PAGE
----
I suppressed a desire to laugh. This man clearly knew about no Hemaram if he in his middle age was claiming that he had been 15 year old at the time of his death, which occurred only 13 years ago. But he seemed to be in full mood to narrate a tale and I was in no hurry to return home. Thus he began:

The Mango Tree: Part 3 of 5

Then, on the morning of the sixteenth day, Hemaram was seen walking towards his house looking as if he had walked all night all the way from Shyamgunj. His appearance was dishevelled and unkempt and he smelt of liquor. Walking with great difficulty, he went straight to his house without paying any heed to the excited chatter of people who had gathered outside their house to talk about this scene. Once inside his hut, he bolted the door from inside and slept through the day. In the evening when he woke up, he was hysterical. He tore his hair and banged his head and screamed and cried till his lungs no longer allowed him to. By this time every man, woman and child in the vicinity had gathered near his house, shocked and scared. A warning was henceforth issued to every child by their parents never to be seen anywhere near this man for they were certain he was possessed by some evil spirit.

By the next day, it became known through some anonymous source: that the spirit that had possessed him was that of his father who had died a few years back and the unaware Hemaram could not attend the funeral. He even managed to anger the spirit furthermore by attempting to sell his ancestral property. The angered spirit decided to extract its revenge from Hemaram by driving him mad.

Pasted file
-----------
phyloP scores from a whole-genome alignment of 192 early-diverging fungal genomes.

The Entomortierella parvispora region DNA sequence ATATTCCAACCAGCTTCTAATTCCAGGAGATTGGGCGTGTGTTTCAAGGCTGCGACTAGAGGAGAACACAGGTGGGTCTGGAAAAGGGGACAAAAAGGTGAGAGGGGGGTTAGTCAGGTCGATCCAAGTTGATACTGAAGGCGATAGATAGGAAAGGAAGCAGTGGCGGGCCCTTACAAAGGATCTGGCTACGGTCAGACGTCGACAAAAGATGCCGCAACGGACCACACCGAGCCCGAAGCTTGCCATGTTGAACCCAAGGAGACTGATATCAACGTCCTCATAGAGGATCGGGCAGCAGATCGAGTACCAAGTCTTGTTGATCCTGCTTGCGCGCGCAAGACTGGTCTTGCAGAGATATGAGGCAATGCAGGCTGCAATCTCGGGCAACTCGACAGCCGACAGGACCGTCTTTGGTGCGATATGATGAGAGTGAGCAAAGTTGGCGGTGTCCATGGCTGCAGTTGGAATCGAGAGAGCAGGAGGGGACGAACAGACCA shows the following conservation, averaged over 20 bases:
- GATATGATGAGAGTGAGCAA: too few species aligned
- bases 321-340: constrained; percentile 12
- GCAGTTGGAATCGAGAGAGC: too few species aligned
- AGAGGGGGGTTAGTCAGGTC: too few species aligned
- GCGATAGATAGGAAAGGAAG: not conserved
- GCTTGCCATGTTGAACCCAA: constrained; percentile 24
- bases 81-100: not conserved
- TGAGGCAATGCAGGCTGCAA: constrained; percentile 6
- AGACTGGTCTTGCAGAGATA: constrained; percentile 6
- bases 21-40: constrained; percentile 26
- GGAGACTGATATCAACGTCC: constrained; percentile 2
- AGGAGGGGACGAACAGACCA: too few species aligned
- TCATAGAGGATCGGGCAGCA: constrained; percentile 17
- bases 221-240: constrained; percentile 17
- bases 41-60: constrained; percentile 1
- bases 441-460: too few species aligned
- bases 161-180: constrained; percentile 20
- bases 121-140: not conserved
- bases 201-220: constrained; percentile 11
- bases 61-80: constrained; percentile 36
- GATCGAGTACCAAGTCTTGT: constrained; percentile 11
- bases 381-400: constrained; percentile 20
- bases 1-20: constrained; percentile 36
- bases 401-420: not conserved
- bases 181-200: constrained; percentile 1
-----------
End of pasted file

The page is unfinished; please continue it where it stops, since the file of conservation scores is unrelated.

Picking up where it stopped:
Later that night, the gardener hanged himself on the Mango Tree and died.

The Mango Tree: Part 2 of 5

Hemaram was from a faraway village lying in the remote regions of the Ranakpur forest and this was also his qualification for the job because it was believed that he should posess abundant knowledge about flora in general given that he had spent years amidst them. He was a fifty-ish , well built man who had spent a good eighteen years of his life looking after the garden and by the look of things, he was here to stay. The garden itself was big, lined with trees and
with a large patch of lush, green grass in the middle. In the extreme corner of the garden stood the mango tree and a few feet from it was the gardener’s house. There was also a flower patch near the tree which was extremely well-cared-for.

Things were going on very smoothly form Hemaram until one day when it occurred to him that despite his good mental and physical health, he was nearing the dusk of his life. So, he decided that he must visit his village Shyamgunj once before dying. And so, the next day, he packed his belongings and took the first bus in the morning to Sadari, the town closest to his village.

A fortnight passed and there was no news of Hemaram.

The Mango Tree: Part 1 of 5

My first attempt at fictional writing. Originally posted on wattpad. Do comment and let me know what you think about it.